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Of the 51 Tucker automobiles built, John Schuler’s car is number 52.
It’s not new math, but Schuler’s car will be a new addition to the roster of whole Tuckers. However, its parts have been around since Tucker stopped assembling cars in the Windy City in 1948.
When the inventory of the Tucker Corp. was counted car by car and piece by piece under court order on March 3, 1949, the company listed 38 drivable cars, an additional 13 more cars that awaited final assembly and truckloads of parts: test chassis, and new interior and body and mechanical parts that were intended to be used in construction of new cars that never were — at least until 2013. (Read more here.) Parts such as a chassis and firewall stamped with the serial number “1052.”
A group of those Tucker parts floated among well-known hobbyists for decades, including in the hands of Tucker Automobile Club of America co-founder Stan Gilliland. When they landed with Schuler about four years ago, they finally began to come together as one.
“I think it’s pretty great that somebody is taking the effort [to assemble this car] 65 years after the fact,” said Jay Follis, former president of the Tucker Automobile Club of America Inc., and director of the Tucker Historical Collection and Library at the Gilmore Car Museum in Hickory Corners, Mich.
Schuler has charged Classic & Exotic Service, Inc. of Troy, Mich., with the assembly of his Tucker, which also uses some used parts in its construction. The foundation for the car is test chassis No. 3, which Follis said was shown in Tucker film footage driving around the plant with passengers on its two bench seats behind a cowl. This chassis was used to test an automatic transmission, although a Tucker Y1 unit will be employed in Schuler’s soon-to-be-completed car. The front clip for Schuler’s Tucker came from Tucker No. 1018, which was wrecked in Pennsylvania during the 1950s, and the engine is a used unit from another Tucker that received a new powerplant unit during its restoration. The vast majority of the remaining parts are never-used parts from the Tucker Corp. parts bin: a hood, front doors, quarter panels, engine cover, bumpers, speedometer, etc.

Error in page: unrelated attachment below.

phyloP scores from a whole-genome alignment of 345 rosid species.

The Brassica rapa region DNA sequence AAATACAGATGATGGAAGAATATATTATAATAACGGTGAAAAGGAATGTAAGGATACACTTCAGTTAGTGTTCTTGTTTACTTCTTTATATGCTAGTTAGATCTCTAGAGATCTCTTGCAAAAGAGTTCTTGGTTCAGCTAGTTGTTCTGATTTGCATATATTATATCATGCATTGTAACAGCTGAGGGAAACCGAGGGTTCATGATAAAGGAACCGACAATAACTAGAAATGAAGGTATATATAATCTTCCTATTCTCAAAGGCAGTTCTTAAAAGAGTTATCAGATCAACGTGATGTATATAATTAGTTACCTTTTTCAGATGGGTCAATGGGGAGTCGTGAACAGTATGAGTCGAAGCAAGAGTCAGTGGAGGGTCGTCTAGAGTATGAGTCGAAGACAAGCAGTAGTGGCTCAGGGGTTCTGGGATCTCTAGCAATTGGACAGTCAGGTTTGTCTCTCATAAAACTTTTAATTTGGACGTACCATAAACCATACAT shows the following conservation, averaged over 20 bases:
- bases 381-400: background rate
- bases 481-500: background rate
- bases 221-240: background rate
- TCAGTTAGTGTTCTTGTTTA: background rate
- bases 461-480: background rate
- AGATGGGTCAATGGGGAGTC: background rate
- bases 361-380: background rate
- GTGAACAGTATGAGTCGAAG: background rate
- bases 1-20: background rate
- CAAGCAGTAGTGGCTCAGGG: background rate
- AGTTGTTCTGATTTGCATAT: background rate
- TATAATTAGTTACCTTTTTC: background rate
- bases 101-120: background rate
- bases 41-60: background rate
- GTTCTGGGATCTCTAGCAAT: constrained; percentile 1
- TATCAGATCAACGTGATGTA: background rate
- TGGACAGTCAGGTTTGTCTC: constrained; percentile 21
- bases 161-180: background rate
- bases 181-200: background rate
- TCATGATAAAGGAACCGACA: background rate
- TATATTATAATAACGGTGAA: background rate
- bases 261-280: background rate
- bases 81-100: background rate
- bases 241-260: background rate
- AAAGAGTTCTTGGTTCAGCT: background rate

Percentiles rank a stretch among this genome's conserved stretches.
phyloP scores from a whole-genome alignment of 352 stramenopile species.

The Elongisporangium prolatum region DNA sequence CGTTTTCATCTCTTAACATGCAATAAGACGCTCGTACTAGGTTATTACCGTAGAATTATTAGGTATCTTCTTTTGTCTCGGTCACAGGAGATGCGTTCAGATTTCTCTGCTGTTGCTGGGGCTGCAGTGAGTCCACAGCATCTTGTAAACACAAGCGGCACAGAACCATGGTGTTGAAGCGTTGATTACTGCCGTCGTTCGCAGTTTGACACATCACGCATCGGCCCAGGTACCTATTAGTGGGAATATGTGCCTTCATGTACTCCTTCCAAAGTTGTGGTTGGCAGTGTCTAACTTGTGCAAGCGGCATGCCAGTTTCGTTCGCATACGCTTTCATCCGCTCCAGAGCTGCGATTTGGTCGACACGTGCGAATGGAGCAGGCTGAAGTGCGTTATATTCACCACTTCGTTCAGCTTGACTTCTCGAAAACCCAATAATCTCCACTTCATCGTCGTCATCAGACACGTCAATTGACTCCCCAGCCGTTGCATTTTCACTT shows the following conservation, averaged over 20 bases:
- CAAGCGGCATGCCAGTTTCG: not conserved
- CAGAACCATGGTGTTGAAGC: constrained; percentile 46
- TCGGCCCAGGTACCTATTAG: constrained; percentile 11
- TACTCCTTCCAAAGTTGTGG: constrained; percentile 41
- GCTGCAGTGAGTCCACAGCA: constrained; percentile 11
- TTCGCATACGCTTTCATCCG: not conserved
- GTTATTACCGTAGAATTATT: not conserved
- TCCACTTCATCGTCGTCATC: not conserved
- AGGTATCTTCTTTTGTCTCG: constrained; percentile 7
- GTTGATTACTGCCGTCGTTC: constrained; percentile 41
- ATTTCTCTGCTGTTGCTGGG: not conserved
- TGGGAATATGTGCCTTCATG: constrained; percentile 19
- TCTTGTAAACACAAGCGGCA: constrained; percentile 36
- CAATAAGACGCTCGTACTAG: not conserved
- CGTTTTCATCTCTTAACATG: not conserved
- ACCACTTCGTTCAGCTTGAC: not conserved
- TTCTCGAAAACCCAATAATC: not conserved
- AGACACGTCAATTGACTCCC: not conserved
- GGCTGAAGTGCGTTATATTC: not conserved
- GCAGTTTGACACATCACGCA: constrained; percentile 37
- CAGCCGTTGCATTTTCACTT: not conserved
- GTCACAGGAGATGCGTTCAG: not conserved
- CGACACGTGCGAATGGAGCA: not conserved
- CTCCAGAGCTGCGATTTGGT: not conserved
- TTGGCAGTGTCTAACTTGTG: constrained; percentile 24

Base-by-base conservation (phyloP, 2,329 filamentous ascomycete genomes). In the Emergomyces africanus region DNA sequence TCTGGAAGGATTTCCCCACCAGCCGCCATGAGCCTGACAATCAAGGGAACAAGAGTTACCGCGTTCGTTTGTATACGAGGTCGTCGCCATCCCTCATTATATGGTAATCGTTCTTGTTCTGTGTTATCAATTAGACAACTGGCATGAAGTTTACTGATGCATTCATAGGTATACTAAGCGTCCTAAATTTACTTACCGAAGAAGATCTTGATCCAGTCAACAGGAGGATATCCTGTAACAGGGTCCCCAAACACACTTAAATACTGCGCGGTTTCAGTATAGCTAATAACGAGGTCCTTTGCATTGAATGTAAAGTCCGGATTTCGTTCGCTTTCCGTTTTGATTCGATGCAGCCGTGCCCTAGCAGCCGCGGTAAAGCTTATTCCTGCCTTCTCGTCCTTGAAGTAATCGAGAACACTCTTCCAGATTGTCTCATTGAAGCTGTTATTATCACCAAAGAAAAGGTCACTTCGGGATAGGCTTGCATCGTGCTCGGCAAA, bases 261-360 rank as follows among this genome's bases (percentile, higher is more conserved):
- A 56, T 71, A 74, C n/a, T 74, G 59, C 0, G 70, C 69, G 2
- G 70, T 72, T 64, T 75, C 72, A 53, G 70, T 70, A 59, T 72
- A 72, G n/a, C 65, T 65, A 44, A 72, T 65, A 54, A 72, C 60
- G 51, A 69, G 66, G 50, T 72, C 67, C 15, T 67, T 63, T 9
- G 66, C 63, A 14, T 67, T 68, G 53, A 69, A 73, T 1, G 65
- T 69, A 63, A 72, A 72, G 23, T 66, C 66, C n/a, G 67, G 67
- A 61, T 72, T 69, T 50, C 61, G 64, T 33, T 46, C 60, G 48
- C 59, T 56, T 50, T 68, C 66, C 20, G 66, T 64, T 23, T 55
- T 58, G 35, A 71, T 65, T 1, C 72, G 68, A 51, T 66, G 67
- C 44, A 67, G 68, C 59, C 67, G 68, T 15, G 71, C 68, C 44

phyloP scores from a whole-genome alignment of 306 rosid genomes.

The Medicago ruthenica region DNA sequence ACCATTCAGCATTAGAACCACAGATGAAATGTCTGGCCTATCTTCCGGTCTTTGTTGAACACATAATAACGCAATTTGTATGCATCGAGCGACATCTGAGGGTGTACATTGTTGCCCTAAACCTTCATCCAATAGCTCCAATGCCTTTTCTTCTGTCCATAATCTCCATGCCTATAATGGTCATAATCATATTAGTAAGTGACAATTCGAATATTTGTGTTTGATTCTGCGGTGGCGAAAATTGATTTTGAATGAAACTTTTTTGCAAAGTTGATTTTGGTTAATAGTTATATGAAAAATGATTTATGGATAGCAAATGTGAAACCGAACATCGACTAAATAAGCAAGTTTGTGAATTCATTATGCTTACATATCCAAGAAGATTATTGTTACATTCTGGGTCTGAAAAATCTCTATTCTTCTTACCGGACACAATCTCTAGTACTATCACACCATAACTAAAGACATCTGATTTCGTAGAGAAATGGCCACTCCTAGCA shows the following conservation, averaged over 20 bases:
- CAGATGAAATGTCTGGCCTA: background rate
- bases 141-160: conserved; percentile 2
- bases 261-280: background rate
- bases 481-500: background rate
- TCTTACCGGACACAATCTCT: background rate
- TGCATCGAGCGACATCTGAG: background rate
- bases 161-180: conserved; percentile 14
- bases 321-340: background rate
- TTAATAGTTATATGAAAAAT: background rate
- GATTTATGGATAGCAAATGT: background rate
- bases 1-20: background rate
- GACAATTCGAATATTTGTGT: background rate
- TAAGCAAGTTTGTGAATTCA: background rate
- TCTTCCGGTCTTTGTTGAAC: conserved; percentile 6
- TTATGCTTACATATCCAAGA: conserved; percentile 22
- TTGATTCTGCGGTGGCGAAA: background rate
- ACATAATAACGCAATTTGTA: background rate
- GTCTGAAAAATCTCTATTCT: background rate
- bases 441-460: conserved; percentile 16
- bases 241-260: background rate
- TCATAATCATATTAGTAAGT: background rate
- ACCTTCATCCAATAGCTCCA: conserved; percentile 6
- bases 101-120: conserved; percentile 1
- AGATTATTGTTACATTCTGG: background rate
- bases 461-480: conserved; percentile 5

“It was pretty much in pieces,” Schuler said, “it was a basket case.”
There are thousands of pieces to an automobile, so fortunately, the car came with many of the small parts, too, such as door handles and windshield wiper motor. However, a few parts had to be made in the restoration.
“I believe the most difficult part [of the restoration] was making the rear doors and the sheet metal for the roof,” Schuler said. “Brian Joseph made that and has done a good job on it. He had Gilmore’s [Car Museum] Tucker there [at his shop] and they used templates and patterns off of it to build these parts.”
Once the Tucker is completed in early 2014, Schuler will have finally fulfilled his lifelong dream of owning a Tucker.
“I have been fascinated with buying a Tucker since I was a kid,” he said. “I saw their ads in the newspaper and they were neat. I wish I had gotten involved in the Tucker earlier. I would have had a car years ago.”
With the completion of Schuler’s car, Follis believes the inventory of remaining original Tucker parts cannot support the build of another new Tucker. Schuler’s car will, effectively, be the last Tucker. Like the “Tin Goose” Tucker prototype, the last will be maroon.
“The reason for painting it that color is the singer Sofie Tucker, who was the last of the Red Hot Mommas,” Schuler said. “So my wife thought we should call our car ‘Sofie’ because she will be the last of the red hot Tuckers.”